“I want to provide a top-notch service,” said Laehn. “I want them to realize that the caddie is going to contribute to the memory that all these girls are going to have from playing in this event. I have emphasized that. It’s not just a walk in the park.”

Jim Larsen (left) caddied for 2016 USA Curtis Cup competitor Bethany Wu in the 2016 U.S. Women's Amateur, reaching the Round of 32. (Jim Larsen)

One caddie who won’t need any training is Jim Larsen. The 57-year-old Idaho native will be working his 10th U.S. Girls’ Junior and, by his count, “15th or 16th [overall] USGA championship.” Fourteen years ago, Larsen, a recently retired traffic engineer for the city of Boise, Idaho, answered a newspaper ad seeking caddies for the U.S. Girls’ Junior being held at BanBury Golf Course, a public venue in Eagle he had played numerous times.

He wound up carrying for Nicole Schachner, of Libertyville, Ill., and although she missed the cut, Larsen had a wonderful experience. The next year, he caddied in the U.S. Women’s Amateur at Pumpkin Ridge outside of Portland, Ore., and a hobby was spawned. Since then, he’s branched out to work Symetra and LPGA Tour events. In fact, Schachner’s brother, Michael, called him to caddie when he qualified for the Web.com Tour’s Boise Open.

Several times, Larsen has stepped in to inform – correctly – his player of an alignment issue prior to stroking a putt.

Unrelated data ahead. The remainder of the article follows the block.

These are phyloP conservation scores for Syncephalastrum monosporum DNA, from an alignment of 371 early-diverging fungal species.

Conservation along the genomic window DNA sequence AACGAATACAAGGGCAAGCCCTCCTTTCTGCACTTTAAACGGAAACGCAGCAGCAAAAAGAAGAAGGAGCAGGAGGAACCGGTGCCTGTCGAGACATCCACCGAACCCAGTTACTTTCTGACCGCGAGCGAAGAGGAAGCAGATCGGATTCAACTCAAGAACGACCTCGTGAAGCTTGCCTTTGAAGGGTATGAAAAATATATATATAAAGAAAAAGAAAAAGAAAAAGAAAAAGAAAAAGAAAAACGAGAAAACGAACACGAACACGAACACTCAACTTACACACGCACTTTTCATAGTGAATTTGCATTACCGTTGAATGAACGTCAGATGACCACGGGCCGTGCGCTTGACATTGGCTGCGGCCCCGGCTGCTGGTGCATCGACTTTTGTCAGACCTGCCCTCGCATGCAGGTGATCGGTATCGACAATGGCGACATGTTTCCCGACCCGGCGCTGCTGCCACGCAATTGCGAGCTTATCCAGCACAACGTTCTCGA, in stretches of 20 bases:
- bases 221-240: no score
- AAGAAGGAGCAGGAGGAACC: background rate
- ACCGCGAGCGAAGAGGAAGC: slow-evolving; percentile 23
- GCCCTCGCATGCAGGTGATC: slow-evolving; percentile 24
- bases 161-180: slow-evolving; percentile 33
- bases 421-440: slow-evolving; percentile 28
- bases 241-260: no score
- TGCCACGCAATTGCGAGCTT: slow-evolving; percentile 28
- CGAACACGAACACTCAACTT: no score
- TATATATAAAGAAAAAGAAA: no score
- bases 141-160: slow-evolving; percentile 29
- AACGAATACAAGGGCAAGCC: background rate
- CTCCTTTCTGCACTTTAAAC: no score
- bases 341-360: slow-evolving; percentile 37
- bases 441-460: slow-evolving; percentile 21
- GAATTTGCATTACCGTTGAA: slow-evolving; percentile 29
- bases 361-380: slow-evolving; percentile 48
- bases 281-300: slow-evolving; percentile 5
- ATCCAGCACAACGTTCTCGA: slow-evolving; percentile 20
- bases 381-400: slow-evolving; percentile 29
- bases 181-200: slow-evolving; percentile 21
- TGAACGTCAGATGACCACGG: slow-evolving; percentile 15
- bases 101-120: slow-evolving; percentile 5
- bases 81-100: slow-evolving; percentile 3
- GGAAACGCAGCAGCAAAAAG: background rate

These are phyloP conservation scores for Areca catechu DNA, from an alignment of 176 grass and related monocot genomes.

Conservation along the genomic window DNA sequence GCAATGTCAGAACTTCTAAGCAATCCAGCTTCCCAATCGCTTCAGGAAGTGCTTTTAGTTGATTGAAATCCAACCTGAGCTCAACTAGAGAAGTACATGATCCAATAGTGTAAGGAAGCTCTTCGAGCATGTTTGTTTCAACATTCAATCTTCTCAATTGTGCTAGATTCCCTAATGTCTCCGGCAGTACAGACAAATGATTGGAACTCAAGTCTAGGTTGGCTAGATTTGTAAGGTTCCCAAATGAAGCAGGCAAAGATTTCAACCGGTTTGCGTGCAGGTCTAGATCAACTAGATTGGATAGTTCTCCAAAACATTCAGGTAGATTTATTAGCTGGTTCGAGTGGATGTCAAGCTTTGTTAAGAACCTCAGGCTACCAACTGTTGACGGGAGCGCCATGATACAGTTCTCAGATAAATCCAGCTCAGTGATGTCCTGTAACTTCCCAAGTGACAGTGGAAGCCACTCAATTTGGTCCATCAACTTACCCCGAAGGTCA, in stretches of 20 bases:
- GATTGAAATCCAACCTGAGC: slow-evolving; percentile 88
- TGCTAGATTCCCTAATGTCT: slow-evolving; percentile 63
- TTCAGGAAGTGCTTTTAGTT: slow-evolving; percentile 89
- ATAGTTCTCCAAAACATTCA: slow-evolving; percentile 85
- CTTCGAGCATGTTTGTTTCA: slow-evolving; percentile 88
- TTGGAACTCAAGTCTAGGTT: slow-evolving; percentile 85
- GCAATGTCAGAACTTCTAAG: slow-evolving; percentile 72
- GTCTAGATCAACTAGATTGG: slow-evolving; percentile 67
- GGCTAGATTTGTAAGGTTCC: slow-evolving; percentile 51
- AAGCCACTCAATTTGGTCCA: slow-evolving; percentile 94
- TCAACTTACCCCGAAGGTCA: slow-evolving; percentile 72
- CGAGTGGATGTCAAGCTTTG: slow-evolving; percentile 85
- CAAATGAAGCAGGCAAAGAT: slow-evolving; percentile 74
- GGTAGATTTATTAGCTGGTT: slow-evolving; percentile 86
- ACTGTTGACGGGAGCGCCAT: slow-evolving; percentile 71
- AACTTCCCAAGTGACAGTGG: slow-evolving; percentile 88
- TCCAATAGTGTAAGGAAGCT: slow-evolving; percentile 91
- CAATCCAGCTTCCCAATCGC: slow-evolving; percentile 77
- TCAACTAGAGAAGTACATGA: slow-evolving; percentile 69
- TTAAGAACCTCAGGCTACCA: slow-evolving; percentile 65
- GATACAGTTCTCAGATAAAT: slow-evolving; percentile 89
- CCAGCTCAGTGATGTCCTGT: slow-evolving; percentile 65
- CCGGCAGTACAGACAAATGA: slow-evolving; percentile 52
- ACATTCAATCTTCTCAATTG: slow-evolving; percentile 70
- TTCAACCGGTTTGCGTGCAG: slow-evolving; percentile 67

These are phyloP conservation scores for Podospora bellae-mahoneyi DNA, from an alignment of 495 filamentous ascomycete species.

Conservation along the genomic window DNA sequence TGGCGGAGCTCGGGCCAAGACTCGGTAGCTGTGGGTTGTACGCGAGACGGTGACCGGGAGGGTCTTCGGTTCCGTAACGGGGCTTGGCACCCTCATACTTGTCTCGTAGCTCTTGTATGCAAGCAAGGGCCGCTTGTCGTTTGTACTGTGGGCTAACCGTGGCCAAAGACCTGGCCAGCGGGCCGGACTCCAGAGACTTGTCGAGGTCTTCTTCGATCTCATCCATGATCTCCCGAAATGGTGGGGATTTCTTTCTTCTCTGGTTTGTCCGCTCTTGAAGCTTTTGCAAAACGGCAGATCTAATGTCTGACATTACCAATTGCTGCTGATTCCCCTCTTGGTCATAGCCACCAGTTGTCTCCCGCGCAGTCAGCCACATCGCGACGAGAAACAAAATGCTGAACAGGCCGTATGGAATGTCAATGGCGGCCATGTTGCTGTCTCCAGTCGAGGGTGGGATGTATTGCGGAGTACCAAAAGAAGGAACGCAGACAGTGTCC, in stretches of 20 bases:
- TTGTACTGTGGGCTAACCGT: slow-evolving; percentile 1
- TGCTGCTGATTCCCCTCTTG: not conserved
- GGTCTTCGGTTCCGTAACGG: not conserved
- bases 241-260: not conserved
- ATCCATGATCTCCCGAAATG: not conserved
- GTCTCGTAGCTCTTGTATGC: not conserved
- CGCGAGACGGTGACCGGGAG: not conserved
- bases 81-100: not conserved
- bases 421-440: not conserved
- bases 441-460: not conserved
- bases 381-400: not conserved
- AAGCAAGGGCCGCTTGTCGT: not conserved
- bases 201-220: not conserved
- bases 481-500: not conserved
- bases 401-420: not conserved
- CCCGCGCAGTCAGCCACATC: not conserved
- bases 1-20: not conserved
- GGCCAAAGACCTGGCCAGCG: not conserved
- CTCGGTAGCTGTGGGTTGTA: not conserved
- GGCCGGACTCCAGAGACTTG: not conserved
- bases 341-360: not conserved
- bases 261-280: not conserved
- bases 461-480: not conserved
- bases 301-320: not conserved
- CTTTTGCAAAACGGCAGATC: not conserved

His best result? Three years ago, he helped 2016 USA Curtis Cup competitor Bethany Wu reach the Round of 32 in the U.S. Women’s Amateur at Rolling Green Golf Club outside of Philadelphia.

This year, he’s been assigned Bailey Davis, a 16-year-old from White Plains, Md., who won the Maryland high school 2A/3A state title as a freshman.

“I’m part of the round, I help with club selection and help reading the greens,” said Larsen of what he enjoys most about traveling long distances to serve as a caddie in USGA championships. “I have a civil engineering degree, so I like to figure out distances and slopes on the greens.”

To properly prepare for the competition, Larsen will walk the course once or twice the day before the first official practice round to familiarize himself with the surroundings. He’s also studied up on all the new Rules.

Physically, Larsen walks regularly around his neighborhood to stay in shape, and eschews a golf cart when he plays with his regular Friday group. Larsen has also been a volunteer walking scorer at the Boise Open for 22 years.

While there’s an obvious age disparity – Larsen could be the player’s father or even grandfather – he finds ways to relate. As a pet owner, he’ll ask if they have pets or find out what movies they’ve seen. Music or television interests likely won’t match. Larsen, however, prefers to remain initially silent, preferring to let the player initiate any conversation. He’s there to do a job, albeit one he thoroughly enjoys.

“I’m not in it for the money,” said Larsen of the small stipend he’ll receive from the player. “I don’t care if I get paid at all. This is fun.”

David Shefter is a senior staff writer for the USGA. Email him at dshefter@usga.org.